CDC: 20% Of Americans Have STI's, Nearly Half STI's In People Under 24


 
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By Mary Kekatos

An estimated one in five Americans has a sexually transmitted infection (STI), a new report finds.

Data published by the Centers for Disease Control and Prevention (CDC) shows there were nearly 68 million STIs on any given day (prevalent) and 26 million newly acquired (incident) STIs in 2018.

What's more, almost 50 percent of all incident STIs were diagnosed in those between ages 15 and 24 years old.

The report also found that STIs acquired that year cost the American healthcare system nearly $16 billion in direct medical costs alone.

The CDC says its new estimates are critical to 'better understanding the scope of STIs in the U.S.' and that more measures are needed.

An STI, sometimes called a sexually transmitted disease (STD), is an infection that is passed from one person to another through sexual contact either vaginally, orally or anally.

Some are bacterial infections that are curable with a single-dose regimen of antibiotics while others are viral infections that cannot be cured but can be modulated with antivirals.

STIs do not always have symptoms and, if left diagnosed and untreated, can have serious health consequences.

Some infections can increase the risk of HIV or cause chronic pelvic pain, pelvic inflammatory disease and even infertility.

Currently, STIs cause about 2.7 deaths per 100,000 people, primarily due to HIV and HPV (human papillomavirus) infections.

For the report, published in the journal Sexually Transmitted Diseases, the CDC focused on eight STIs: chlamydia, gonorrhea, trichomoniasis, syphilis, genital herpes, HPV, sexually transmitted hepatitis B, and sexually transmitted HIV.

The number of prevalent and incident infections was calculated by multiplying each STI's per capita estimate by the full resident population estimate.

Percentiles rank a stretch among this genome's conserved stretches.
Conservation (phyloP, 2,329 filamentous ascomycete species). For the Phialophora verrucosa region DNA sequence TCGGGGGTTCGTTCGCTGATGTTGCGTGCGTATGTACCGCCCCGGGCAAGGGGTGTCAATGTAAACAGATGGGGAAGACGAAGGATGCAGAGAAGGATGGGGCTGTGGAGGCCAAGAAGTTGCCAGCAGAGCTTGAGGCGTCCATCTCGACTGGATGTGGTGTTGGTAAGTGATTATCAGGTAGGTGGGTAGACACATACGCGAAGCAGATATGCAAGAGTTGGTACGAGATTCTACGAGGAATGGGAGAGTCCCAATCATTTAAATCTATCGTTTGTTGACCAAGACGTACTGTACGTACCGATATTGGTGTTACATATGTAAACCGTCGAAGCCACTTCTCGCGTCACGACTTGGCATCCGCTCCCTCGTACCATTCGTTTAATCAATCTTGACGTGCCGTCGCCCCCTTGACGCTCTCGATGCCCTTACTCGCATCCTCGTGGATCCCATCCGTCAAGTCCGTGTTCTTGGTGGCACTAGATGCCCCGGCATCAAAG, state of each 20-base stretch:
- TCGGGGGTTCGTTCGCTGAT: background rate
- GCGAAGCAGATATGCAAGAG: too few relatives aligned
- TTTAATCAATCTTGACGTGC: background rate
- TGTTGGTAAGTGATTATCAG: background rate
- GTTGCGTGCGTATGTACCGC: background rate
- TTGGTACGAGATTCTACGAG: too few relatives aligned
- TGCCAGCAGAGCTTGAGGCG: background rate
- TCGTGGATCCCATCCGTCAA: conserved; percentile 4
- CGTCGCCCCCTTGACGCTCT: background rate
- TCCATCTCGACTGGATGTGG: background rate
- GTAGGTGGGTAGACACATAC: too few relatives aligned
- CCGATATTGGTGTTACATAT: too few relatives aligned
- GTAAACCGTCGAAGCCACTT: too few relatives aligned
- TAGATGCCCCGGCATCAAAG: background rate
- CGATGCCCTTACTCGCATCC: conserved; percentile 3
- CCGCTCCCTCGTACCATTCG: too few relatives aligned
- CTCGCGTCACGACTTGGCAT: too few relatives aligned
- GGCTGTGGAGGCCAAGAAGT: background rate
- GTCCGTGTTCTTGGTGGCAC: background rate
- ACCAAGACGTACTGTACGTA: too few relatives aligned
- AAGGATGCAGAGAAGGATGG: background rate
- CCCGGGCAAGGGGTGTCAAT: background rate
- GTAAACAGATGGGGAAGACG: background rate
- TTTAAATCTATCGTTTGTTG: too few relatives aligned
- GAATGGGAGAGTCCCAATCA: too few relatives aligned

Results revealed an estimated 67.6 million STIs on any given day.

With a population of approximately 320 million people, the authors say this suggests about 20 percent of Americans had an STI at a given point in 2018.

Researchers also found there were about 26.2 million incident STIs in the U.S. in 2018

The four most common infections were chlamydia, trichomoniasis, genital herpes, and HPV, making up 97.6 percent of all STIs on any given day and 93.1 percent of all newly-acquired STIs.

Of those new infections in 2018, about half, or 45.4 percent, were contracted by Americans between the ages of 15 and 24.

'The burden of STIs is staggering,' said Dr Jonathan Mermin, director of the CDC's National Center for HIV/AIDS, Viral Hepatitis, STD, and TB Prevention, in a statement.

'At a time when STIs are at an all-time high, they have fallen out of the national conversation. Yet, STIs are a preventable and treatable national health threat with substantial personal and economic impact.

What's more, those new infections will likely cost the U.S. healthcare system an estimated $16 billion in lifetime medical costs.

Most of the cost, $13.7 billion, is attributed to sexually acquired HIV infections due to the lifetime of antiviral treatment.

The second costliest STI was HPV with about $755 million in treatment for not just the infection but also HPV-related cancers.

Young people ages 15 to 24 account for about 60% of the combined healthcare costs for chlamydia, gonorrhea and syphilis, according to the CDC.

Women make up nearly 75% of the $2.2 billion in non-HIV-related STI medical costs, the agency said.

'There are significant human and financial costs associated with these infections, and we know from other studies that cuts in STI prevention efforts result in higher costs down the road,' said Raul Romaguera, acting director for CDC's Division of STD Prevention., in a statement.

'Preventing STIs could save billions in medical costs, but more importantly, prevention would improve the health and lives of millions of people.'


 
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